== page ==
The Jeffery Pine

Discussion in 'Landscape & Cityscape' started by Jeff/fotog, Sep 24, 2005.

  1. Jeff/fotog

    Jeff/fotog TPF Noob!

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    [​IMG]
    Jeffrey Pine, Yosemite
     
  2. eydryan

    eydryan TPF Noob!

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    looks rteal good. well, the tree does :D and the pic but it seems to me a little too tightly cropped left and up and the light is way too harsh. maybe you can tone it down a bit in photoshop. or maybe just darken the whole frame... i dunno, that's how it looks on my screen. and it's decalibrated now towards the darker end. so... darken it.
     
  3. Jeff/fotog

    Jeff/fotog TPF Noob!

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    Being new to this forum I FAILED to talk a little about this image. This is shot at the top of Sentinel Dome at Yosemite. The altitude is quite high there and the light is very harsh. Unknown to me at the moment of making the image, this tree had been on the cover of National Geographic in the early 1900's and Adams had shot it as well. Rather puzzling, though, of his image, as it was taken quite a distance away, losing the drama of the imposing tree.

    The thing about this tree is its scale. It is huge. Over the years, based on the evidence which I have now found, hikers and vacationers have not been particularly kind to this single tree, perhaps challenging its very existence. Many people sit and climb on it.

    Surrounding the tree are many little bowls scraped from the granite, used to set fires to send signals across the Yosemite valley. You can put your hands on them.

    Oh, the image was originally shot on 4 x 5 with a Deardorff (after climbing up a dreadfully steep granite dome without anywhere to go but DOWN). The image you see is a digital copy of the analogue print.

    www.jefferyraymond.com
     
  4. eydryan

    eydryan TPF Noob!

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    very nice story, but why did you not shoot with a tourist on top of it? to give a sense of scale...
     
  5. Jeff/fotog

    Jeff/fotog TPF Noob!

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    I guess my limitation is that I am an old school photographer...'Straight Photography'...an academic approach and wouldn't want it to look like a 'tourist shot.' That may not make sense, but at the moment, I was responding simply to the stark image of the tree.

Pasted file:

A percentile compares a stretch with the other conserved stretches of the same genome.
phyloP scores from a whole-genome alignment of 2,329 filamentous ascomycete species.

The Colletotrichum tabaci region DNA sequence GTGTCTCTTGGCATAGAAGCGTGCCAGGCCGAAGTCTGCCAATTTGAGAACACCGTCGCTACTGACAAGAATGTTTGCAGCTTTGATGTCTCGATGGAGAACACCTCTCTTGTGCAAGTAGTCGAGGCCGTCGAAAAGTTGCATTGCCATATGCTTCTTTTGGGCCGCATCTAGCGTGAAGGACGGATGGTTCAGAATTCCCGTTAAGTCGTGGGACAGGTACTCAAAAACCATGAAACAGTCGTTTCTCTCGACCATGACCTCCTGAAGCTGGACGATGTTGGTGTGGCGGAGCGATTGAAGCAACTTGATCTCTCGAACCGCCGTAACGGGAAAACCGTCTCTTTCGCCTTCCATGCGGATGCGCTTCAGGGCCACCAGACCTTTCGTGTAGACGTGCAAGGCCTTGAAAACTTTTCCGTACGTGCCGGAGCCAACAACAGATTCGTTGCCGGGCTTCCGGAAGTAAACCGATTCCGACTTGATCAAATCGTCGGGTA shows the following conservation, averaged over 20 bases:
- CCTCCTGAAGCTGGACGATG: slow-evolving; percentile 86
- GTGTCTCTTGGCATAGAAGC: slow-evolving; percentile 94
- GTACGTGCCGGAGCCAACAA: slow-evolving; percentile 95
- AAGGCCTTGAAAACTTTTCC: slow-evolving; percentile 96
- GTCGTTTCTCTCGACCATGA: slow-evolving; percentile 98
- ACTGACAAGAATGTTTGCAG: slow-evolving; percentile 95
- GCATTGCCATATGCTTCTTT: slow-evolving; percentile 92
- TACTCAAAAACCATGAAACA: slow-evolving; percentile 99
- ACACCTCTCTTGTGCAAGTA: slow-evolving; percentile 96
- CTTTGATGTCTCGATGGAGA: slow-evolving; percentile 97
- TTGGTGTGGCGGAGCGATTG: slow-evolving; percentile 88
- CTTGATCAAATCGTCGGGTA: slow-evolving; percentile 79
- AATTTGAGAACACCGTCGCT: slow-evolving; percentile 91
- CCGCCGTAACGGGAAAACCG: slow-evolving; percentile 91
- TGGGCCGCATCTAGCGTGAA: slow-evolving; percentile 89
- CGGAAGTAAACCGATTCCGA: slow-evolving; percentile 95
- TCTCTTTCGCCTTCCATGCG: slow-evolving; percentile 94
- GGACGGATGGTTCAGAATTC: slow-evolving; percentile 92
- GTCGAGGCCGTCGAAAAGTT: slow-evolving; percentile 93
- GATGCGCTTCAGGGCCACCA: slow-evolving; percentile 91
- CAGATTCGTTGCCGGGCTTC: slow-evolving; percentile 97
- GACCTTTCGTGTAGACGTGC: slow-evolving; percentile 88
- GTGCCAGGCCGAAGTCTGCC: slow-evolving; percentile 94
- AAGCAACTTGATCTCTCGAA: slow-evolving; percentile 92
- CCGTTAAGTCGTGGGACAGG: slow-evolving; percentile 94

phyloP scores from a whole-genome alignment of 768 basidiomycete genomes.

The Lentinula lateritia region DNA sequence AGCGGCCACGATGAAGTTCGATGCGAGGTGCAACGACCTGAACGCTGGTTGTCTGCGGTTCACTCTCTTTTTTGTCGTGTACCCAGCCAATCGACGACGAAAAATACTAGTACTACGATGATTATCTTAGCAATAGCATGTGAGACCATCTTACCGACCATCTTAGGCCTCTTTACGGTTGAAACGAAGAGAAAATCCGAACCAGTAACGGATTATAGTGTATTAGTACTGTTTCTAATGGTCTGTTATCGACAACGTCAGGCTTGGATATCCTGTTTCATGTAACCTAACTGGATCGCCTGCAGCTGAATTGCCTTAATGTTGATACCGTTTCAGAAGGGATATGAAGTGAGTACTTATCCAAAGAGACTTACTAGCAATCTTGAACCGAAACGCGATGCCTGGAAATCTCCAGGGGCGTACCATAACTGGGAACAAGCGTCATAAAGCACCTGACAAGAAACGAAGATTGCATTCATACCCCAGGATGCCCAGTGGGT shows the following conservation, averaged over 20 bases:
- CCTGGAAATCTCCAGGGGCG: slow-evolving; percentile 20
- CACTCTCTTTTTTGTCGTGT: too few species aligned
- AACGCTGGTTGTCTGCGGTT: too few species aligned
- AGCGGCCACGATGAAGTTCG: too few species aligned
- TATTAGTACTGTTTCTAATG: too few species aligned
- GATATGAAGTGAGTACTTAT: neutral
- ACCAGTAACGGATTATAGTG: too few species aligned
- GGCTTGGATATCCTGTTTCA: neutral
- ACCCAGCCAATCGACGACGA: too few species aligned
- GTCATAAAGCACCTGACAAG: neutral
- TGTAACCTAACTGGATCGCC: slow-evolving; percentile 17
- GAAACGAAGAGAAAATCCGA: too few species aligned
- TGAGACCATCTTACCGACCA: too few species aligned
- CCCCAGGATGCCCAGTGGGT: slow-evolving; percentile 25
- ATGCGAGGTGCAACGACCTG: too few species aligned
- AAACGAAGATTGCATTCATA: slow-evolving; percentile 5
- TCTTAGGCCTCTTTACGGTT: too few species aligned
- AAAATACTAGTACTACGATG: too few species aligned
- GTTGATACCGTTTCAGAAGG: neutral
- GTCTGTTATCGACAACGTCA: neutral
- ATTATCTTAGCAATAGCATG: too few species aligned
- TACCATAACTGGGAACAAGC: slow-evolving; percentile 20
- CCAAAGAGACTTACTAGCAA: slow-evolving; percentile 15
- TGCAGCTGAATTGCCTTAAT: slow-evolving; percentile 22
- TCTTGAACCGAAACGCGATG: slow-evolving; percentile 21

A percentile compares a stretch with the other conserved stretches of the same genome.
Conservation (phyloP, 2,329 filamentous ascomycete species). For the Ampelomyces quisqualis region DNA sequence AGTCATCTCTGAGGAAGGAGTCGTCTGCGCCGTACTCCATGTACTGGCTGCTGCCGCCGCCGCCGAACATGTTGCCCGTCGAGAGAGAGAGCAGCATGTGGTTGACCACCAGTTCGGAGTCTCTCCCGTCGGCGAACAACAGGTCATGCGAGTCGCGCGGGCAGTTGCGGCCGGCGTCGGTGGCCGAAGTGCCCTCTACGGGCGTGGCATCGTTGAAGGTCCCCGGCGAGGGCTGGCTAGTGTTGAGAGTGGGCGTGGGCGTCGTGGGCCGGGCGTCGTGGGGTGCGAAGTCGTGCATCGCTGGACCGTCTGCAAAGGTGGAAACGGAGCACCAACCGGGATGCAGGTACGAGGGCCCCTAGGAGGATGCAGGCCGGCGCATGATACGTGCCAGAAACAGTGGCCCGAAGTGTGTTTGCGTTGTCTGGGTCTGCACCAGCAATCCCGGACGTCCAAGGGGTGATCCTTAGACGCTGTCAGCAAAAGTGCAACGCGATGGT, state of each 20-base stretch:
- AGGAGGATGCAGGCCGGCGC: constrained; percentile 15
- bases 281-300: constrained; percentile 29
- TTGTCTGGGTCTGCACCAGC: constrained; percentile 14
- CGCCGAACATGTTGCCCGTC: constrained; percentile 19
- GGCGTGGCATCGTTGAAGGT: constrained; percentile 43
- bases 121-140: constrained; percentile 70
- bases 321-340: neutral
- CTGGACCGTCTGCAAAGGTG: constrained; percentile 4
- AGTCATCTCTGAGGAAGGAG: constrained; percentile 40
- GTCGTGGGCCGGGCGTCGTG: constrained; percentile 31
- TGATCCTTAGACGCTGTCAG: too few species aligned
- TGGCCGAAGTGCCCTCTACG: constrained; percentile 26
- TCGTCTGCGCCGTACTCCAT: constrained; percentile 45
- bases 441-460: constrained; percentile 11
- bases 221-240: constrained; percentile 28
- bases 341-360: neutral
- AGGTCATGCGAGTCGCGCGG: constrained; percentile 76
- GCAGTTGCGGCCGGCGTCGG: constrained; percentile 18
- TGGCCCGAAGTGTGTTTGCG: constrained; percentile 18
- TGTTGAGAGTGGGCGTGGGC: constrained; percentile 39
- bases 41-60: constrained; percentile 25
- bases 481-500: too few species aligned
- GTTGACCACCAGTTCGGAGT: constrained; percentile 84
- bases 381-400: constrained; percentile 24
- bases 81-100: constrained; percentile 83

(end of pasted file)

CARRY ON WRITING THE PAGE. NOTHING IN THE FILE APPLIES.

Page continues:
Thanks for your comments and interest. www.jefferyraymond.com
     
  6. eydryan

    eydryan TPF Noob!

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    it's nice but you have to realise that in that moment there is more that impresses you about that tree than the camera can capture, and you must convey that feeling using limited resources. it's not easy but it is doable.
     
  7. mentos_007

    mentos_007 The Freshmaker!

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    wow very dramatic! I do like how the branches "frame" the picture!! :D
     
  8. Jeff/fotog

    Jeff/fotog TPF Noob!

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    Thanks for your comments...I had never thought about the image actually being the frame. It's great to learn more about your own images from those who are seeing them for the first time!
     
  9. LaFoto

    LaFoto Just Corinna in real life Staff Member Supporting Member

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    It is a pity that you present us this oddly shaped, old tree in such a tiny photo only, I would like to see it a bit larger, then I could appreciate the stark contrasts that you chose for this photo a bit better, I guess. Not that I did not enjoy the photo as it is. I would have liked for the tree to have a bit "more room above", though, but that is all. I definitely would NOT want to see anyone sitting on that tree. It would make a joke out of your photo, and I am sure that is not what you wanted to create, right?
     
  10. Jeff/fotog

    Jeff/fotog TPF Noob!

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    Thanks LaFoto: The original print, of course, is huge, and I scaled it here to fit into this forum.

    What I learned from another critique of my work is that I tend to create triangles in the geometry of my composition which this person said was a good thing. I don't know if it is or not, but after that critique I went back and looked at many of my images www.jefferyraymond.com and found that to be true.

    This composition certainly has a lot of them. Not sure where this came from, but, guess it's just my style, how I see things.
     

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